Home Social Issues Federal Judge Rules Anti-Healthcare-Mandate Lawsuit “Without Merit”

Federal Judge Rules Anti-Healthcare-Mandate Lawsuit “Without Merit”


Yesterday, a federal judge in Michigan struck a blow for sanity and against Kookinelli-style “reasoning,” ruling that the new health care law is constitutional, and “rejecting an argument that Congress lacked the power to create the legislation’s ‘individual mandate.'” That, of course, is the crux of Virginia Attorney General Ken Cuccinelli’s own case against the health reform law, so it’s worth looking at the Michigan judge’s reasoning in a similar case.  Here are a few key points from the 20-page ruling (bolding added by me for emphasis):

*”The Supreme Court has consistently rejected claims that individuals who choose not to engage in commerce thereby place themselves beyond the reach of the Commerce Clause… plaintiffs in this case are participants in the health care services market. They are not outside the market.  While plaintiffs describe the Commerce Clause power as reaching economic activity, the government’s characterization of the Commerce Clause reaching economic decisions is more accurate.”

*”The health care market is unlike other markets.  No one can guarantee his or her health, or ensure that he or she will never participate in the health care market.  Indeed, the opposite is nearly always true.  The question is how participants in the health care market pay for medical expenses – through insurance, or through an attempt to pay out of pocket with a backstop of uncompensated care funded by third parties.  This phenomenon of costshifting is what makes the health care market unique.  Far from “inactivity,” by choosing to forgo insurance plaintiffs are making an economic decision to try to pay for health care services later, out of pocket, rather than now through the purchase of insurance, collectively shifting billions of dollars, $43 billion in 2008, onto other market participants. As this cost-shifting is exactly what the Health Care Reform Act was enacted to address, there is no need for metaphysical gymnastics of the sort proscribed by Lopez.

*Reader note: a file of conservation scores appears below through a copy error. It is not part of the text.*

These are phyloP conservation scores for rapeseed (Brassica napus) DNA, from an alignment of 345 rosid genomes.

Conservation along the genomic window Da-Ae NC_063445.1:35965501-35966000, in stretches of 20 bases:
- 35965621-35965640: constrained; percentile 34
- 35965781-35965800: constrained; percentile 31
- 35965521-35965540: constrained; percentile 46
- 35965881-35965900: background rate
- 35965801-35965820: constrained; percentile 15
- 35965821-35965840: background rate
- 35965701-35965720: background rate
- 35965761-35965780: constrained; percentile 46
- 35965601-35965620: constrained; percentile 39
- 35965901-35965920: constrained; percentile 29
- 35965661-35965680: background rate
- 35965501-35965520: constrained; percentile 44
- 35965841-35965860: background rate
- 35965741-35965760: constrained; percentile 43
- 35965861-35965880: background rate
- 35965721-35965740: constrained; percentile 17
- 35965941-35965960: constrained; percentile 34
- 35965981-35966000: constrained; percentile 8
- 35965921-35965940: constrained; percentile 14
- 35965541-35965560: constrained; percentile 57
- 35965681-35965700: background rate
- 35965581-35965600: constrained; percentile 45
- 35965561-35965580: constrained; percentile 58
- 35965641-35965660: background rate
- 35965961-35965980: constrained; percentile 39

*”The minimum coverage provision, which addresses economic decisions regarding health care services that everyone eventually, and inevitably, will need, is a reasonable means of effectuating Congress’s goal.

*” Congress intended to increase the number of insureds and decrease the cost of health insurance by requiring individuals to maintain minimum essential coverage or face a penalty for failing to do so.  Because the “penalty” is incidental to these purposes, plaintiffs’ challenge to the constitutionality of the penalty as an improperly apportioned direct tax is without merit.”

In short, Ken Cuccinelli’s lawsuit – and others like it around the country – is baseless, without merit, and whatever other legal synonyms you want to use for “crap.”  Unfortunately, “Cooch” appears hell bent on wasting Virginia tax dollars filing frivolous lawsuits and pursuing his witch hunt against science, instead of…oh, let’s say, focusing his energies on internet predators, gangs, corporate polluters, stuff like that? What a concept.

By the way, what continues to be so ironic about Republican assaults on the so-called “individual mandate” is that this was a Republican idea in the first place! “In fact, says Len Nichols of the New America Foundation, the individual mandate was originally a Republican idea. ‘It was invented by Mark Pauly to give to George Bush Sr. back in the day, as a competition to the employer mandate focus of the Democrats at the time.'”  Which just goes to show that, in addition to these lawsuits being completely “without merit,” they are also intellectually dishonest, Republicans desperately trying anything and everything – including filing suit against their own idea – to stop a law that was passed several times through Congress, which in turn was elected after publicly pledging to pass health care reform very similar to what was eventually passed.  

So how did the American public somehow oppose this legislation?  To the extent that they did, and the polling is very much mixed on this topic, perhaps all the “big lie” disinformation – “death panels,” “socialized medicine,” other claptrap – spewed out by the Republicans had something to do with that?


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